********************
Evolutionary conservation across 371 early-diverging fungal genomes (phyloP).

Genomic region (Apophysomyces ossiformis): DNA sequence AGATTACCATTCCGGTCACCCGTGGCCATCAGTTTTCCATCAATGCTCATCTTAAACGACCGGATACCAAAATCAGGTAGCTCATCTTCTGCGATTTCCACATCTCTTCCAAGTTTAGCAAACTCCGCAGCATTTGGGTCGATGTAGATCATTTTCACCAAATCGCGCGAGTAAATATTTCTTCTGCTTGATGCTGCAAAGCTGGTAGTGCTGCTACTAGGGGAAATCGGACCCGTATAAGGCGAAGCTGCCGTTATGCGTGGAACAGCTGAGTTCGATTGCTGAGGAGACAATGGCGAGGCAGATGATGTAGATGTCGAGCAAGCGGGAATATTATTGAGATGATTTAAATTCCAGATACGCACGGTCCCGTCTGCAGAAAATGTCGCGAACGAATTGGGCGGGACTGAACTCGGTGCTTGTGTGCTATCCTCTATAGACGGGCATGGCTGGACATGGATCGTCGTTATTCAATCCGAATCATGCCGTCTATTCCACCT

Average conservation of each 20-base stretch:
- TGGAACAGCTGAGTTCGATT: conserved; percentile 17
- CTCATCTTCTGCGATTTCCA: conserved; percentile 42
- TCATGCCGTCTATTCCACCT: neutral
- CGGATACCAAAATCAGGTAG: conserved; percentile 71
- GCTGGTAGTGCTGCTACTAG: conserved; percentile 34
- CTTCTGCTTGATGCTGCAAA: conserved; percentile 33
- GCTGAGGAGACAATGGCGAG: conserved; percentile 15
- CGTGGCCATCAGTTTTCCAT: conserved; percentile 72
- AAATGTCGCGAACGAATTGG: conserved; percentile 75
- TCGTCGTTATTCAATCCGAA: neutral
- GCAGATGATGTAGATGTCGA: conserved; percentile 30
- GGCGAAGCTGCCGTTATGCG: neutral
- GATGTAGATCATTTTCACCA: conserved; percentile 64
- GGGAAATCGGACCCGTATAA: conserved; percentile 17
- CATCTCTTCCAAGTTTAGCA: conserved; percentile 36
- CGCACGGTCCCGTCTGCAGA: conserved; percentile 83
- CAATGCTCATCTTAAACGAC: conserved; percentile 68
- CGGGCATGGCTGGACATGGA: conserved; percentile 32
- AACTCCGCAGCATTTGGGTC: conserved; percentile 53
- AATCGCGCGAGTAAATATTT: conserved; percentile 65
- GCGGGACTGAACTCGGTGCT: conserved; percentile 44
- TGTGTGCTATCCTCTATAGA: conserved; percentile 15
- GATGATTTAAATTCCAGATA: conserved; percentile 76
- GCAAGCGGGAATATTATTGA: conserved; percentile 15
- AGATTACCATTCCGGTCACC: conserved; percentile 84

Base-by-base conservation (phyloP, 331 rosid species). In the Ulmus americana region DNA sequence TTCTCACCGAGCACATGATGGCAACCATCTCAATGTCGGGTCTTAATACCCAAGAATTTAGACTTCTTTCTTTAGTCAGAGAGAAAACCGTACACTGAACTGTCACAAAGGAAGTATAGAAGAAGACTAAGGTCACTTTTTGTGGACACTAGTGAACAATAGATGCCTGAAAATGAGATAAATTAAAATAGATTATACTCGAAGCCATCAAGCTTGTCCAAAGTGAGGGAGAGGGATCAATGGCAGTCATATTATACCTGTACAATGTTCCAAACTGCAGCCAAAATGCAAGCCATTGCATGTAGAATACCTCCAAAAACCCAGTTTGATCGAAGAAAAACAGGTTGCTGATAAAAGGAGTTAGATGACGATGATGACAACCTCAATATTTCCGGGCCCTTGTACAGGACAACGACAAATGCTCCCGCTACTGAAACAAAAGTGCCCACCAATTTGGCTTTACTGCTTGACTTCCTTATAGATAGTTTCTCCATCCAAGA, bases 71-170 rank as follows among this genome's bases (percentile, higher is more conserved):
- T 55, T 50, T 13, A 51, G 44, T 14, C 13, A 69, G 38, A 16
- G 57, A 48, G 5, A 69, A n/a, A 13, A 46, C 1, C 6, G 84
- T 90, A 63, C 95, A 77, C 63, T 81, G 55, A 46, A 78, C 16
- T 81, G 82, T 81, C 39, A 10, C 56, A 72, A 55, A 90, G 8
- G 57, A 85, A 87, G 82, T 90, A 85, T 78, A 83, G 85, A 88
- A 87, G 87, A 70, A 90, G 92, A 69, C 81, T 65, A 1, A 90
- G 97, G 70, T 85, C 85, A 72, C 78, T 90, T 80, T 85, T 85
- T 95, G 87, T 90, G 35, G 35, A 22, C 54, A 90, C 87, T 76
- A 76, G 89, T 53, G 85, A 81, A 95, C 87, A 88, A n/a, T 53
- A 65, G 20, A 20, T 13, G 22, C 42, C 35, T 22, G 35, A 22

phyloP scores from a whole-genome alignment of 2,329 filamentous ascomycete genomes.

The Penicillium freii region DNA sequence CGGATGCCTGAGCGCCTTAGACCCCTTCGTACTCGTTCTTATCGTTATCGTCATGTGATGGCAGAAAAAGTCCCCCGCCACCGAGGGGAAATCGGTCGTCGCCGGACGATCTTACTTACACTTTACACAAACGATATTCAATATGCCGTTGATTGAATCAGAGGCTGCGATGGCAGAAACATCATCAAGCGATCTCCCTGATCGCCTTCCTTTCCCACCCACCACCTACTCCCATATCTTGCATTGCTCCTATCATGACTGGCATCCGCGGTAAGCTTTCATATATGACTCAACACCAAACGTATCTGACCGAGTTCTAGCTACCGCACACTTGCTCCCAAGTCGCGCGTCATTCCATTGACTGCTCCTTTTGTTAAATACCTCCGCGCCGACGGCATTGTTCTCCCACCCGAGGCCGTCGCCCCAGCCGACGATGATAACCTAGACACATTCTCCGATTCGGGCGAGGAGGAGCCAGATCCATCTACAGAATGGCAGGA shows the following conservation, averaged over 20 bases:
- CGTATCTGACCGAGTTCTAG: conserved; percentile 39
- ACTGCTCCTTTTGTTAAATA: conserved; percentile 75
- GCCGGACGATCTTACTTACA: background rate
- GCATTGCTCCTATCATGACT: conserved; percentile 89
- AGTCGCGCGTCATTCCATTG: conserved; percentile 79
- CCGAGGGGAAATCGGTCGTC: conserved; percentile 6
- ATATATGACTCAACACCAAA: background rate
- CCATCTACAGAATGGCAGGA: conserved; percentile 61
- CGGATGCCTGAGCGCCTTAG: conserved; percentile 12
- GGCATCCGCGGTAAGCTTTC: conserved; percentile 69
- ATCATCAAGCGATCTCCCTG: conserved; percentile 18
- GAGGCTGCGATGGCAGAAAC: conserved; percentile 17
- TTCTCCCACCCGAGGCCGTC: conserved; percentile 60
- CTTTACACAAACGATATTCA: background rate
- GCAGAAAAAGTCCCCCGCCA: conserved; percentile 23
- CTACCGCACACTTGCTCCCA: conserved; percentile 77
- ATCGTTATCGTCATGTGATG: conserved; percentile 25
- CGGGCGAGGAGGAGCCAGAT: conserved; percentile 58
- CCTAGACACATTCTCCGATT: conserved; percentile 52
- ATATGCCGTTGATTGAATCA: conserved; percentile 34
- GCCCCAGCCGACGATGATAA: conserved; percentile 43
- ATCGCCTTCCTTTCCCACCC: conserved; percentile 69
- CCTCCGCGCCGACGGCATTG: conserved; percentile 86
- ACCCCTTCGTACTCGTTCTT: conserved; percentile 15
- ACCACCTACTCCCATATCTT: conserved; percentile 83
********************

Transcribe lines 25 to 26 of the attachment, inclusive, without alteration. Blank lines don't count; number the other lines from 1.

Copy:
- TGTGTGCTATCCTCTATAGA: conserved; percentile 15
- GATGATTTAAATTCCAGATA: conserved; percentile 76